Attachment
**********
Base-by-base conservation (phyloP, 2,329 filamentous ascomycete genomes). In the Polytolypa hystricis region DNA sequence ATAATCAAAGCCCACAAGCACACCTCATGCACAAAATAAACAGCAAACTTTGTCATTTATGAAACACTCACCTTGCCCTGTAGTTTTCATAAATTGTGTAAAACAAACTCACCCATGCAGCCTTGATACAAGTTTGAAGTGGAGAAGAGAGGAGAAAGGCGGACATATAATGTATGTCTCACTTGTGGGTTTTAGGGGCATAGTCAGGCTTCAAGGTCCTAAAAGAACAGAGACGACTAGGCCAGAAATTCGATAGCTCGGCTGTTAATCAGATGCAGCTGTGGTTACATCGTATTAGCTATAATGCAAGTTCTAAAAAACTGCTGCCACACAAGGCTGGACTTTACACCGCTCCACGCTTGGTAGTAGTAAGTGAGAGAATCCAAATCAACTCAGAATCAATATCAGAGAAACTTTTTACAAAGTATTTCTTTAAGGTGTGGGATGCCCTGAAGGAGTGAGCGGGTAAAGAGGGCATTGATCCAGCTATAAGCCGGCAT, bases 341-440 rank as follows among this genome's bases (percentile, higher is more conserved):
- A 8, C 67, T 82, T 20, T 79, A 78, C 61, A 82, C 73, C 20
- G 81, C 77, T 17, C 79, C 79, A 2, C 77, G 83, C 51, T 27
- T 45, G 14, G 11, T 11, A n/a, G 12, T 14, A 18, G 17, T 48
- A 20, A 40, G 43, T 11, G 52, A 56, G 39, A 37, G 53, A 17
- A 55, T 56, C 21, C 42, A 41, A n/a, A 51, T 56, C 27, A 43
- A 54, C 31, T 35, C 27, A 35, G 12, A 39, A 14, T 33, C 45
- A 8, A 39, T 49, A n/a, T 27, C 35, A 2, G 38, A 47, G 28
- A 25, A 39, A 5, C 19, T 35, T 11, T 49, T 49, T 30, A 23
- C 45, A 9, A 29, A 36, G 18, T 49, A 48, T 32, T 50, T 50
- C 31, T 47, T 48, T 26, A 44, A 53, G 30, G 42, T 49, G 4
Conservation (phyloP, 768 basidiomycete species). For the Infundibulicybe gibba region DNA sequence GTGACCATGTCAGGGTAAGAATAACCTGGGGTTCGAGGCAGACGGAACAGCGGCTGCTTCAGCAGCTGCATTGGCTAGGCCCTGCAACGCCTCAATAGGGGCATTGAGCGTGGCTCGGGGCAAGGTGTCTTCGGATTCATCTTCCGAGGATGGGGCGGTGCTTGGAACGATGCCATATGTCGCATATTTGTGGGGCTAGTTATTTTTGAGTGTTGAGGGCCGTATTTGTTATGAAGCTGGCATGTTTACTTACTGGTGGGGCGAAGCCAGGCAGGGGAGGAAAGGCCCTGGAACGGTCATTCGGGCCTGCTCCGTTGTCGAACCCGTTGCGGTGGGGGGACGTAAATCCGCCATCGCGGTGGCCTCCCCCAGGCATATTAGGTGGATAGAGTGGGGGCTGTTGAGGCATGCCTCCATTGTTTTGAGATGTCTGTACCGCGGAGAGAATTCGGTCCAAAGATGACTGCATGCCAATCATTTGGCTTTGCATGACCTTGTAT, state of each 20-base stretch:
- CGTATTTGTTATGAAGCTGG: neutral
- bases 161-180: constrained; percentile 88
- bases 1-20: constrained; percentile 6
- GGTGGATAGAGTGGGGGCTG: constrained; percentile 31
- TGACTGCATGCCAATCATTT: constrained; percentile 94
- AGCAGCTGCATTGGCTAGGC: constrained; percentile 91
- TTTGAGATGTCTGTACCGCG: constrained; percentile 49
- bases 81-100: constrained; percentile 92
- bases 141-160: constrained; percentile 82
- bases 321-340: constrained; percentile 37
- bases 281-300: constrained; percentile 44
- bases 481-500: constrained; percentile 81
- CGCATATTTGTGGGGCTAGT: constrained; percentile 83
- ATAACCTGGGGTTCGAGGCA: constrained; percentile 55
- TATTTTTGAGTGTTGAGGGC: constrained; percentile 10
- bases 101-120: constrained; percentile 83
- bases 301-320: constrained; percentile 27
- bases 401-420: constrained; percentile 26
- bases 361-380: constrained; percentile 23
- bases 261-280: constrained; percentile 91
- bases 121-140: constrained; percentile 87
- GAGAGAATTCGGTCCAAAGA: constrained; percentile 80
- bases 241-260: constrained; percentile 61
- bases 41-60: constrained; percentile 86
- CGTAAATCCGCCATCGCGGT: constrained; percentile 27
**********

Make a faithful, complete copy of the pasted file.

Base-by-base conservation (phyloP, 2,329 filamentous ascomycete genomes). In the Polytolypa hystricis region DNA sequence ATAATCAAAGCCCACAAGCACACCTCATGCACAAAATAAACAGCAAACTTTGTCATTTATGAAACACTCACCTTGCCCTGTAGTTTTCATAAATTGTGTAAAACAAACTCACCCATGCAGCCTTGATACAAGTTTGAAGTGGAGAAGAGAGGAGAAAGGCGGACATATAATGTATGTCTCACTTGTGGGTTTTAGGGGCATAGTCAGGCTTCAAGGTCCTAAAAGAACAGAGACGACTAGGCCAGAAATTCGATAGCTCGGCTGTTAATCAGATGCAGCTGTGGTTACATCGTATTAGCTATAATGCAAGTTCTAAAAAACTGCTGCCACACAAGGCTGGACTTTACACCGCTCCACGCTTGGTAGTAGTAAGTGAGAGAATCCAAATCAACTCAGAATCAATATCAGAGAAACTTTTTACAAAGTATTTCTTTAAGGTGTGGGATGCCCTGAAGGAGTGAGCGGGTAAAGAGGGCATTGATCCAGCTATAAGCCGGCAT, bases 341-440 rank as follows among this genome's bases (percentile, higher is more conserved):
- A 8, C 67, T 82, T 20, T 79, A 78, C 61, A 82, C 73, C 20
- G 81, C 77, T 17, C 79, C 79, A 2, C 77, G 83, C 51, T 27
- T 45, G 14, G 11, T 11, A n/a, G 12, T 14, A 18, G 17, T 48
- A 20, A 40, G 43, T 11, G 52, A 56, G 39, A 37, G 53, A 17
- A 55, T 56, C 21, C 42, A 41, A n/a, A 51, T 56, C 27, A 43
- A 54, C 31, T 35, C 27, A 35, G 12, A 39, A 14, T 33, C 45
- A 8, A 39, T 49, A n/a, T 27, C 35, A 2, G 38, A 47, G 28
- A 25, A 39, A 5, C 19, T 35, T 11, T 49, T 49, T 30, A 23
- C 45, A 9, A 29, A 36, G 18, T 49, A 48, T 32, T 50, T 50
- C 31, T 47, T 48, T 26, A 44, A 53, G 30, G 42, T 49, G 4
Conservation (phyloP, 768 basidiomycete species). For the Infundibulicybe gibba region DNA sequence GTGACCATGTCAGGGTAAGAATAACCTGGGGTTCGAGGCAGACGGAACAGCGGCTGCTTCAGCAGCTGCATTGGCTAGGCCCTGCAACGCCTCAATAGGGGCATTGAGCGTGGCTCGGGGCAAGGTGTCTTCGGATTCATCTTCCGAGGATGGGGCGGTGCTTGGAACGATGCCATATGTCGCATATTTGTGGGGCTAGTTATTTTTGAGTGTTGAGGGCCGTATTTGTTATGAAGCTGGCATGTTTACTTACTGGTGGGGCGAAGCCAGGCAGGGGAGGAAAGGCCCTGGAACGGTCATTCGGGCCTGCTCCGTTGTCGAACCCGTTGCGGTGGGGGGACGTAAATCCGCCATCGCGGTGGCCTCCCCCAGGCATATTAGGTGGATAGAGTGGGGGCTGTTGAGGCATGCCTCCATTGTTTTGAGATGTCTGTACCGCGGAGAGAATTCGGTCCAAAGATGACTGCATGCCAATCATTTGGCTTTGCATGACCTTGTAT, state of each 20-base stretch:
- CGTATTTGTTATGAAGCTGG: neutral
- bases 161-180: constrained; percentile 88
- bases 1-20: constrained; percentile 6
- GGTGGATAGAGTGGGGGCTG: constrained; percentile 31
- TGACTGCATGCCAATCATTT: constrained; percentile 94
- AGCAGCTGCATTGGCTAGGC: constrained; percentile 91
- TTTGAGATGTCTGTACCGCG: constrained; percentile 49
- bases 81-100: constrained; percentile 92
- bases 141-160: constrained; percentile 82
- bases 321-340: constrained; percentile 37
- bases 281-300: constrained; percentile 44
- bases 481-500: constrained; percentile 81
- CGCATATTTGTGGGGCTAGT: constrained; percentile 83
- ATAACCTGGGGTTCGAGGCA: constrained; percentile 55
- TATTTTTGAGTGTTGAGGGC: constrained; percentile 10
- bases 101-120: constrained; percentile 83
- bases 301-320: constrained; percentile 27
- bases 401-420: constrained; percentile 26
- bases 361-380: constrained; percentile 23
- bases 261-280: constrained; percentile 91
- bases 121-140: constrained; percentile 87
- GAGAGAATTCGGTCCAAAGA: constrained; percentile 80
- bases 241-260: constrained; percentile 61
- bases 41-60: constrained; percentile 86
- CGTAAATCCGCCATCGCGGT: constrained; percentile 27